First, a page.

A large audience of almost three hundred enthusiastic concert-goers turned up recently at the prestigious Diana Garden Resort in North Pattaya to hear a performance by the acclaimed String Orchestra of Silpakorn University. The concert was presented jointly by Pattaya City Expats Club, Pattaya International Ladies Club, and Pattaya Classical Music. The management at Diana Garden Resort had laid on a splendidly lavish buffet for guests to enjoy before the concert and during the interval. Judging by the number of people eating and the fact that there was not much left, it was clearly a great success.
The concert was held in the hotel’s imposing Jakatheppimarn Room in which the luxurious carpeting produced a very dry acoustic. This is the kind of sound I prefer but few string players like this kind of unhelpful acoustic. Not only it is remarkably revealing but it’s also difficult to work in. Although the individual players can hear themselves all too clearly, it is much less easy to hear other members of the ensemble. Under these conditions, playing in tune with each other and keeping the ensemble together becomes something of a challenge. For some reason, during the concert the room lights were dimmed almost completely, apart from slowly pulsating coloured lights in the ceiling which changed colour every twelve seconds. And yes, I timed them.
The String Orchestra of Silpakorn University consists of about twenty young musicians and it’s directed by Dr Tasana Nagavajara who also introduced some of the music. He has given many previous concerts in Pattaya, either in chamber ensembles or with the Silpakorn Summer Music School Orchestra which gives its annual performances at Tiffany’s Theatre. Dr Tasana started learning the violin at the age of nine and in 1989 was granted a full scholarship by the International Menuhin Music Academy to study violin in Switzerland.
He was a founding member of the Faculty of Music at Silpakorn University and as a professional musician he’s performed the major violin concertos with Thailand’s leading orchestras. He has also served as Concertmaster of the Bangkok Symphony Orchestra under Hikotaro Yazaki for ten consecutive seasons.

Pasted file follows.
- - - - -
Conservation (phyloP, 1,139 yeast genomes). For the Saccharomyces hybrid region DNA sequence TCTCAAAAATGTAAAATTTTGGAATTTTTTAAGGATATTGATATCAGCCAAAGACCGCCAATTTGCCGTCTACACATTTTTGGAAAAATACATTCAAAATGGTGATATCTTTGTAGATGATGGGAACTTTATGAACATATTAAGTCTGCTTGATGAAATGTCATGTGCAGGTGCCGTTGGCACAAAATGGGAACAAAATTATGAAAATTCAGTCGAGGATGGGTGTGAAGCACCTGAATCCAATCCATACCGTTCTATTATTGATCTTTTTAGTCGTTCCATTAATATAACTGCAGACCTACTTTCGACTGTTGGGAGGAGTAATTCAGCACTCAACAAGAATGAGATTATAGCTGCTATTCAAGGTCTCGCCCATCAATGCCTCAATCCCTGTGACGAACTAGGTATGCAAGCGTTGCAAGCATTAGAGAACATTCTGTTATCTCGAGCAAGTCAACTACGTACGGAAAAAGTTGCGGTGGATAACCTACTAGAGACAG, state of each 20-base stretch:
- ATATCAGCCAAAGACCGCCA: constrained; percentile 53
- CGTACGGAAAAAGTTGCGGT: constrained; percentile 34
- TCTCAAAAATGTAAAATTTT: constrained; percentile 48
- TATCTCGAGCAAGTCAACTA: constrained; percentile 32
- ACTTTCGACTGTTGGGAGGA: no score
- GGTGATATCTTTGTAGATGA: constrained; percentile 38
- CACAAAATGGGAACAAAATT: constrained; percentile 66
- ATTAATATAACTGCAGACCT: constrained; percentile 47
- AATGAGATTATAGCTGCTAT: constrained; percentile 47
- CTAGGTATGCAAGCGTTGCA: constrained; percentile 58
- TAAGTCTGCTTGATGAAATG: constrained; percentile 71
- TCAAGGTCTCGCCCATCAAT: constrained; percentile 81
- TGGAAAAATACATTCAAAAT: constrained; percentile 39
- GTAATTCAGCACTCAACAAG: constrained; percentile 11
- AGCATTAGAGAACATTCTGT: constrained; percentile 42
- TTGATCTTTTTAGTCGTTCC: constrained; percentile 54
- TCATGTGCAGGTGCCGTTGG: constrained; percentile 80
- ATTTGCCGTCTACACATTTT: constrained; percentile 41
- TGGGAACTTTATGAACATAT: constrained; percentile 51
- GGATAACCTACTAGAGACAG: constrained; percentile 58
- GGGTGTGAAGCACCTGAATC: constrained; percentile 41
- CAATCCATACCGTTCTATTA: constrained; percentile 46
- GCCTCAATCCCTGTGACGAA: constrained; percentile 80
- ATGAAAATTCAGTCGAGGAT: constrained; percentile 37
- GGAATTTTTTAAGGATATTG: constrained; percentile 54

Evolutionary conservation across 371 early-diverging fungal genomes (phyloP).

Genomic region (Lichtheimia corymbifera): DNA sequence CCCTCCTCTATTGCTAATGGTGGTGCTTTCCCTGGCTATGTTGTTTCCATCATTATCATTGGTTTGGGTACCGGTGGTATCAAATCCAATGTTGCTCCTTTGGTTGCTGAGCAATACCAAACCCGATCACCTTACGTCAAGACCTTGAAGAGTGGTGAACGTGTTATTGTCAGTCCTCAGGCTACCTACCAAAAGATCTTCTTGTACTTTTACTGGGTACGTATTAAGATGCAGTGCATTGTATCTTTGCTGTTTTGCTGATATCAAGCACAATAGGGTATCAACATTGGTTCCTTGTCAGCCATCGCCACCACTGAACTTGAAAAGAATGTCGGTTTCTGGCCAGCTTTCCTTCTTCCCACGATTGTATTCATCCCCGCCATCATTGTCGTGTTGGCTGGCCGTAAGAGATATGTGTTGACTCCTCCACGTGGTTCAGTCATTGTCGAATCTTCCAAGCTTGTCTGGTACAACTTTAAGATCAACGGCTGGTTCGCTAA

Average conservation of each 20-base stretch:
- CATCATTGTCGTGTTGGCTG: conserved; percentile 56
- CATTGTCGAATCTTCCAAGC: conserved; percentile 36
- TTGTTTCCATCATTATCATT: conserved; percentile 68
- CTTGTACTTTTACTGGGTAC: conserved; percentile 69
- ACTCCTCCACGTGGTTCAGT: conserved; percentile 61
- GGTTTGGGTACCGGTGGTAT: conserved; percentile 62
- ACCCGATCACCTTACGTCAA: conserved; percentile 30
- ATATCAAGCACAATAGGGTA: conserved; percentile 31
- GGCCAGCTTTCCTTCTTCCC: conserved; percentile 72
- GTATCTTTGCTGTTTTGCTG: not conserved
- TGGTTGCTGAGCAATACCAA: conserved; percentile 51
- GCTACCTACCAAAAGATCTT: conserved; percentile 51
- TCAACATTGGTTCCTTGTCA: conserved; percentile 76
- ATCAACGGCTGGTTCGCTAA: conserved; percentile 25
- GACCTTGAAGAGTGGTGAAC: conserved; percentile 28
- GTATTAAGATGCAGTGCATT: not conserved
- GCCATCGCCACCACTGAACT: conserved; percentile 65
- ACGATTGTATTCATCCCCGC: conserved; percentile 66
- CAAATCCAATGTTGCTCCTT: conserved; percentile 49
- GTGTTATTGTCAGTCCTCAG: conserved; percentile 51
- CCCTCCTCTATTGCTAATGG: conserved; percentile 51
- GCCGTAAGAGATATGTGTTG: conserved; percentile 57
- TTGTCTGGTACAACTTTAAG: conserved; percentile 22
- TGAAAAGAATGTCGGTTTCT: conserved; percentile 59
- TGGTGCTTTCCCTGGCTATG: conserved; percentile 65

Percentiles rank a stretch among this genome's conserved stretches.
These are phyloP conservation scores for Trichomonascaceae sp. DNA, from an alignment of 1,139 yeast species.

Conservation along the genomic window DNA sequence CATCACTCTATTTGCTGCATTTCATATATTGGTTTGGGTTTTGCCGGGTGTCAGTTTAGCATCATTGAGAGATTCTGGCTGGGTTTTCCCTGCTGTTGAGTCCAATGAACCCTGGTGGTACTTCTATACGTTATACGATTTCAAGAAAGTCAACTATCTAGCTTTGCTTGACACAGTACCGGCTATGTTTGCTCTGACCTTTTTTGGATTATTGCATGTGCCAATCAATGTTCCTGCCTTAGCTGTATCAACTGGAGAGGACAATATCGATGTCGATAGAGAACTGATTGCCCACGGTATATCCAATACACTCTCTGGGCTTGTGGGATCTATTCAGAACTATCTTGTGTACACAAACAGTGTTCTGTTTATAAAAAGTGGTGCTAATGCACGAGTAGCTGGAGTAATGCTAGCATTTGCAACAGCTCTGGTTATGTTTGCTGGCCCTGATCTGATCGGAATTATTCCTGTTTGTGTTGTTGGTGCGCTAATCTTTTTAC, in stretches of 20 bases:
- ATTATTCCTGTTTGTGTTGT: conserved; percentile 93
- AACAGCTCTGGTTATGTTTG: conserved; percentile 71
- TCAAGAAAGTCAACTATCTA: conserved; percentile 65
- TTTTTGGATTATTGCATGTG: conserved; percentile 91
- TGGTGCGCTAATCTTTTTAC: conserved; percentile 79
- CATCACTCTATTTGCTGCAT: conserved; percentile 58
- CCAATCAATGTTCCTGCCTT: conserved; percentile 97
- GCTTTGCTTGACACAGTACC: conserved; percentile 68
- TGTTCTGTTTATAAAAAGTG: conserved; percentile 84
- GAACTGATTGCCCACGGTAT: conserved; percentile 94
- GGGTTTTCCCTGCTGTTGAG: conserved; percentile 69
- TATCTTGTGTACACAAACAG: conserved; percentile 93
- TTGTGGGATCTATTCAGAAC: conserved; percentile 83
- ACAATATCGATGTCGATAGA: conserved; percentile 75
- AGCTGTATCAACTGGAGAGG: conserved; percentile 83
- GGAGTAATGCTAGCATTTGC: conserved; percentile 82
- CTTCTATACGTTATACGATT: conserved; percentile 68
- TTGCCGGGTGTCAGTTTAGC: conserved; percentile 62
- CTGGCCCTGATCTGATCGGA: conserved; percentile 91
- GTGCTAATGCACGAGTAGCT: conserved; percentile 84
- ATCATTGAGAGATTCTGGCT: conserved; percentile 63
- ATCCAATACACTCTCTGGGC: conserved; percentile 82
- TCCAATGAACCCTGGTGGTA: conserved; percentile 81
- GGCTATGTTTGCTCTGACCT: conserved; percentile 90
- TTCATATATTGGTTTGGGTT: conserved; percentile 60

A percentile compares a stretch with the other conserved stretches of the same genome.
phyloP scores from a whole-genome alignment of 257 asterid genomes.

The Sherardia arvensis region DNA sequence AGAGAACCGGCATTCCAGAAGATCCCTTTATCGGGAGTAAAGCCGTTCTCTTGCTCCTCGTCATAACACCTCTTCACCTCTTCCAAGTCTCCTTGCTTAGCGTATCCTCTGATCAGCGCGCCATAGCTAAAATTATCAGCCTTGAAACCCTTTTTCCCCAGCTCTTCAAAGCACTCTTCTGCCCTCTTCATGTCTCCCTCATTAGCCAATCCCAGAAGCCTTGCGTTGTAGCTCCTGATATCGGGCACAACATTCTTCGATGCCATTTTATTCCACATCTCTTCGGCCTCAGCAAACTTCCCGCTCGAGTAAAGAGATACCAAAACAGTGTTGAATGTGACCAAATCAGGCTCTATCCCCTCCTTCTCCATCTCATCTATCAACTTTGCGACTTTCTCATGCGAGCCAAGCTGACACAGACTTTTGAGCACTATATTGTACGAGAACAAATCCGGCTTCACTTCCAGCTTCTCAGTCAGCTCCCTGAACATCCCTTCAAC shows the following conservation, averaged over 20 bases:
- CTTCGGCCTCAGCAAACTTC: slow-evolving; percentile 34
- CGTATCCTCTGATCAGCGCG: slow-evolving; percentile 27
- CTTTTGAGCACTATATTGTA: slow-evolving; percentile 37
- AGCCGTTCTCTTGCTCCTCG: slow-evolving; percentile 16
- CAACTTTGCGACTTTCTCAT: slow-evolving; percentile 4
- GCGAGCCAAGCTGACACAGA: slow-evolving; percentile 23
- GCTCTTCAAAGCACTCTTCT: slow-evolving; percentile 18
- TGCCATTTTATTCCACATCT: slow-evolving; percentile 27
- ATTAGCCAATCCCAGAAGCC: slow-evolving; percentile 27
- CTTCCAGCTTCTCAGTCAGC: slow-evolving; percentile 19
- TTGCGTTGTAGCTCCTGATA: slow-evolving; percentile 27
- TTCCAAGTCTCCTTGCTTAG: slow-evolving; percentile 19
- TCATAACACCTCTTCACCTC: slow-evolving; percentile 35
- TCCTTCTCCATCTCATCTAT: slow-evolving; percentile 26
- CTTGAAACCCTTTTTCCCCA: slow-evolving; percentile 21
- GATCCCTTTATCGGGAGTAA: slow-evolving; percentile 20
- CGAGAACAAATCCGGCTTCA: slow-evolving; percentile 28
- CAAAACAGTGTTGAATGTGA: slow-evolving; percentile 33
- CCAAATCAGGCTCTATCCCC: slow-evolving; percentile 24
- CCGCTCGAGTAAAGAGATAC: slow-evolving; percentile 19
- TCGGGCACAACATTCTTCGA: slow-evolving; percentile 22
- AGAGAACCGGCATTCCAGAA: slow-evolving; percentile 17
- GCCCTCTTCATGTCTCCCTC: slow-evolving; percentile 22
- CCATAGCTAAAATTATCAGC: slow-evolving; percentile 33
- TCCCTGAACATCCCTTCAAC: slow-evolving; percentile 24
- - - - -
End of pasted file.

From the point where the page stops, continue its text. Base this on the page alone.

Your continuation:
The concert at Diana Garden Resort opened with Vivaldi’s well-known Violin Concerto in A minor, featuring Dr Tasana as soloist. The first movement was taken at a sprightly tempo and set the concert off to a promising start. There was some expressive string playing in the second movement and in the energetic last movement Dr Tasana impressed the audience with his excellent violin playing.
The highlight of the first part of the concert for me at any rate was the lively performance of Bartók’s delightful Romanian Folk Dances. This is a suite of six short pieces composed in 1915 and based on genuine folk melodies that Bartók heard on his travels in Transylvania. They were originally written for piano but later arranged for ensemble by the composer. The orchestra gave a confident performance and the last movement of the suite was especially successful.
The orchestra seemed to appear much more confident in the second part of the concert. Johann Strauss’s famous Pizzicato Polka was given an assured performance but one of the highlights of the concert was probably the splendid arrangement of the song Over the Rainbow. You may recall that it originally came from the movie The Wizard of Oz in which it was sung by Judy Garland. The orchestra gave a well-measured performance of the arrangement which also included some fine cello solo playing. The audience seemed to enjoy the perky performance of Leroy Anderson’s The Syncopated Clock which was written in 1945 while the composer was serving in the US Army. Another musical highlight was the performance of the Royal Marines March, one of the many popular and timeless pieces composed by HM King Bhumibol Adulyadej.
The programme also included a compelling performance of the traditional Neapolitan song Santa Lucia though for some reason the title didn’t appear on the printed programme. The concert ended with an encore, a lively performance of that well-known piece by Johann Strauss, The Radetzky March. This of course is the jolly piece that’s always played as one of the encores at the traditional New Year Concert in Vienna, and in true Viennese tradition the high-spirited Pattaya audience joined in by thunderously clapping along to the music. And it was all in a good cause, because fifty percent of the proceeds will be donated to Pattaya Orphanage along with several other charitable foundations.